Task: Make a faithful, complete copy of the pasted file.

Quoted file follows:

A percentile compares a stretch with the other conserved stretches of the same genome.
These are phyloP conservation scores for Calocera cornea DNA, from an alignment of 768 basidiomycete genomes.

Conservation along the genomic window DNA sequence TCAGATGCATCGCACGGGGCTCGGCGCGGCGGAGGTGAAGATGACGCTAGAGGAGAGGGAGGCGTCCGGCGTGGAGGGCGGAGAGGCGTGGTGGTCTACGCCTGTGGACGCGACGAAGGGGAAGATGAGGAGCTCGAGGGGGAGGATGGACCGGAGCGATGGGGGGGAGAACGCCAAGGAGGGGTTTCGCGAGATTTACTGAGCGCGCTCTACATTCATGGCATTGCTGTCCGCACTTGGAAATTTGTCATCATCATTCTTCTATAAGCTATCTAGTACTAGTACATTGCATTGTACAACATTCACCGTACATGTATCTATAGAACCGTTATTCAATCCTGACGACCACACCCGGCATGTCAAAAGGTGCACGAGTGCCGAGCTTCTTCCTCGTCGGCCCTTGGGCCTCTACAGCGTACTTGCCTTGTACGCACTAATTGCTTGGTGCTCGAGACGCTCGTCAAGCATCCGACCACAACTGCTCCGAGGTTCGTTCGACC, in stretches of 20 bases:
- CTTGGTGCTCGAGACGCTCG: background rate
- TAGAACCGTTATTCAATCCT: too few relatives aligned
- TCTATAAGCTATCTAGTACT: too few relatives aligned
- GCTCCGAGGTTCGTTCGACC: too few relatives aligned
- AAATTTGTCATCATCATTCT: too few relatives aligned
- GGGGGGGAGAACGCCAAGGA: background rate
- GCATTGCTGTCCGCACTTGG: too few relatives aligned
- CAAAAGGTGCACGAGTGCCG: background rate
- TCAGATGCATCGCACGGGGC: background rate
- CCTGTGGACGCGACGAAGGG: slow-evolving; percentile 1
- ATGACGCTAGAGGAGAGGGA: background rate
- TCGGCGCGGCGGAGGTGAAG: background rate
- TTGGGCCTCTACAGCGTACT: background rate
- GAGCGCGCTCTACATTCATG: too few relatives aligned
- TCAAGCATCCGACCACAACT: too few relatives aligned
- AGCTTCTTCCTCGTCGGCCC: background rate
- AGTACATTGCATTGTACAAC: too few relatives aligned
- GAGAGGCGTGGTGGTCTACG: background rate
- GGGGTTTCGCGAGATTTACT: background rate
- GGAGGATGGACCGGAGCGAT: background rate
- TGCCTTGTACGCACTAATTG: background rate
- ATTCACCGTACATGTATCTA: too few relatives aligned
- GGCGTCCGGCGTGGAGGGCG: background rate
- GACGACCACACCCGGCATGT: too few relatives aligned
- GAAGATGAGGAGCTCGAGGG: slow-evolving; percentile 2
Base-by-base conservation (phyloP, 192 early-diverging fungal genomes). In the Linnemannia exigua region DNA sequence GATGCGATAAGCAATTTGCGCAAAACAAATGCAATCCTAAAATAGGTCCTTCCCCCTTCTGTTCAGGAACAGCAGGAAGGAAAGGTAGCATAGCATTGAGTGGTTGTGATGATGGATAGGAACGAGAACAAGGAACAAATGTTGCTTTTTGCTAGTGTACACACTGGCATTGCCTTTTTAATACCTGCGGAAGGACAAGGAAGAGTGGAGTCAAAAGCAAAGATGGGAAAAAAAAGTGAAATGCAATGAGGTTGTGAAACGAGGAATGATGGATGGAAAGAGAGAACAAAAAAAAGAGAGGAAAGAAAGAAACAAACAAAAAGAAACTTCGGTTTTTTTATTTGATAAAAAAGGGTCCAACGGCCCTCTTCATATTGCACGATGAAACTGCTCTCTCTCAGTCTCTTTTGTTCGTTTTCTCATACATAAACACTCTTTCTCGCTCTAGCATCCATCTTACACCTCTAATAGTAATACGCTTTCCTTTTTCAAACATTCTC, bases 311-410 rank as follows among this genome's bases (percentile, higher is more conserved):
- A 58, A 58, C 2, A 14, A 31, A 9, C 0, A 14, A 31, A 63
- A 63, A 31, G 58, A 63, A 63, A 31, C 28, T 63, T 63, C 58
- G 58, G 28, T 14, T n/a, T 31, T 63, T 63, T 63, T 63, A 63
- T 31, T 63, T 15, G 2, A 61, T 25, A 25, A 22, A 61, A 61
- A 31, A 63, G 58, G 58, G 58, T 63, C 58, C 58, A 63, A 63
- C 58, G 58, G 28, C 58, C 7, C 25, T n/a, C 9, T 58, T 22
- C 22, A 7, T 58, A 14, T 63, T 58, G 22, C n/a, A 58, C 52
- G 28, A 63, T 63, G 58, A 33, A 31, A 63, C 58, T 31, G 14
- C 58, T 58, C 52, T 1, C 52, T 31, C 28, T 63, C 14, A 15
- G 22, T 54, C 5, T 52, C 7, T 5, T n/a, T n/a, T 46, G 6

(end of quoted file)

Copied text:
A percentile compares a stretch with the other conserved stretches of the same genome.
These are phyloP conservation scores for Calocera cornea DNA, from an alignment of 768 basidiomycete genomes.

Conservation along the genomic window DNA sequence TCAGATGCATCGCACGGGGCTCGGCGCGGCGGAGGTGAAGATGACGCTAGAGGAGAGGGAGGCGTCCGGCGTGGAGGGCGGAGAGGCGTGGTGGTCTACGCCTGTGGACGCGACGAAGGGGAAGATGAGGAGCTCGAGGGGGAGGATGGACCGGAGCGATGGGGGGGAGAACGCCAAGGAGGGGTTTCGCGAGATTTACTGAGCGCGCTCTACATTCATGGCATTGCTGTCCGCACTTGGAAATTTGTCATCATCATTCTTCTATAAGCTATCTAGTACTAGTACATTGCATTGTACAACATTCACCGTACATGTATCTATAGAACCGTTATTCAATCCTGACGACCACACCCGGCATGTCAAAAGGTGCACGAGTGCCGAGCTTCTTCCTCGTCGGCCCTTGGGCCTCTACAGCGTACTTGCCTTGTACGCACTAATTGCTTGGTGCTCGAGACGCTCGTCAAGCATCCGACCACAACTGCTCCGAGGTTCGTTCGACC, in stretches of 20 bases:
- CTTGGTGCTCGAGACGCTCG: background rate
- TAGAACCGTTATTCAATCCT: too few relatives aligned
- TCTATAAGCTATCTAGTACT: too few relatives aligned
- GCTCCGAGGTTCGTTCGACC: too few relatives aligned
- AAATTTGTCATCATCATTCT: too few relatives aligned
- GGGGGGGAGAACGCCAAGGA: background rate
- GCATTGCTGTCCGCACTTGG: too few relatives aligned
- CAAAAGGTGCACGAGTGCCG: background rate
- TCAGATGCATCGCACGGGGC: background rate
- CCTGTGGACGCGACGAAGGG: slow-evolving; percentile 1
- ATGACGCTAGAGGAGAGGGA: background rate
- TCGGCGCGGCGGAGGTGAAG: background rate
- TTGGGCCTCTACAGCGTACT: background rate
- GAGCGCGCTCTACATTCATG: too few relatives aligned
- TCAAGCATCCGACCACAACT: too few relatives aligned
- AGCTTCTTCCTCGTCGGCCC: background rate
- AGTACATTGCATTGTACAAC: too few relatives aligned
- GAGAGGCGTGGTGGTCTACG: background rate
- GGGGTTTCGCGAGATTTACT: background rate
- GGAGGATGGACCGGAGCGAT: background rate
- TGCCTTGTACGCACTAATTG: background rate
- ATTCACCGTACATGTATCTA: too few relatives aligned
- GGCGTCCGGCGTGGAGGGCG: background rate
- GACGACCACACCCGGCATGT: too few relatives aligned
- GAAGATGAGGAGCTCGAGGG: slow-evolving; percentile 2
Base-by-base conservation (phyloP, 192 early-diverging fungal genomes). In the Linnemannia exigua region DNA sequence GATGCGATAAGCAATTTGCGCAAAACAAATGCAATCCTAAAATAGGTCCTTCCCCCTTCTGTTCAGGAACAGCAGGAAGGAAAGGTAGCATAGCATTGAGTGGTTGTGATGATGGATAGGAACGAGAACAAGGAACAAATGTTGCTTTTTGCTAGTGTACACACTGGCATTGCCTTTTTAATACCTGCGGAAGGACAAGGAAGAGTGGAGTCAAAAGCAAAGATGGGAAAAAAAAGTGAAATGCAATGAGGTTGTGAAACGAGGAATGATGGATGGAAAGAGAGAACAAAAAAAAGAGAGGAAAGAAAGAAACAAACAAAAAGAAACTTCGGTTTTTTTATTTGATAAAAAAGGGTCCAACGGCCCTCTTCATATTGCACGATGAAACTGCTCTCTCTCAGTCTCTTTTGTTCGTTTTCTCATACATAAACACTCTTTCTCGCTCTAGCATCCATCTTACACCTCTAATAGTAATACGCTTTCCTTTTTCAAACATTCTC, bases 311-410 rank as follows among this genome's bases (percentile, higher is more conserved):
- A 58, A 58, C 2, A 14, A 31, A 9, C 0, A 14, A 31, A 63
- A 63, A 31, G 58, A 63, A 63, A 31, C 28, T 63, T 63, C 58
- G 58, G 28, T 14, T n/a, T 31, T 63, T 63, T 63, T 63, A 63
- T 31, T 63, T 15, G 2, A 61, T 25, A 25, A 22, A 61, A 61
- A 31, A 63, G 58, G 58, G 58, T 63, C 58, C 58, A 63, A 63
- C 58, G 58, G 28, C 58, C 7, C 25, T n/a, C 9, T 58, T 22
- C 22, A 7, T 58, A 14, T 63, T 58, G 22, C n/a, A 58, C 52
- G 28, A 63, T 63, G 58, A 33, A 31, A 63, C 58, T 31, G 14
- C 58, T 58, C 52, T 1, C 52, T 31, C 28, T 63, C 14, A 15
- G 22, T 54, C 5, T 52, C 7, T 5, T n/a, T n/a, T 46, G 6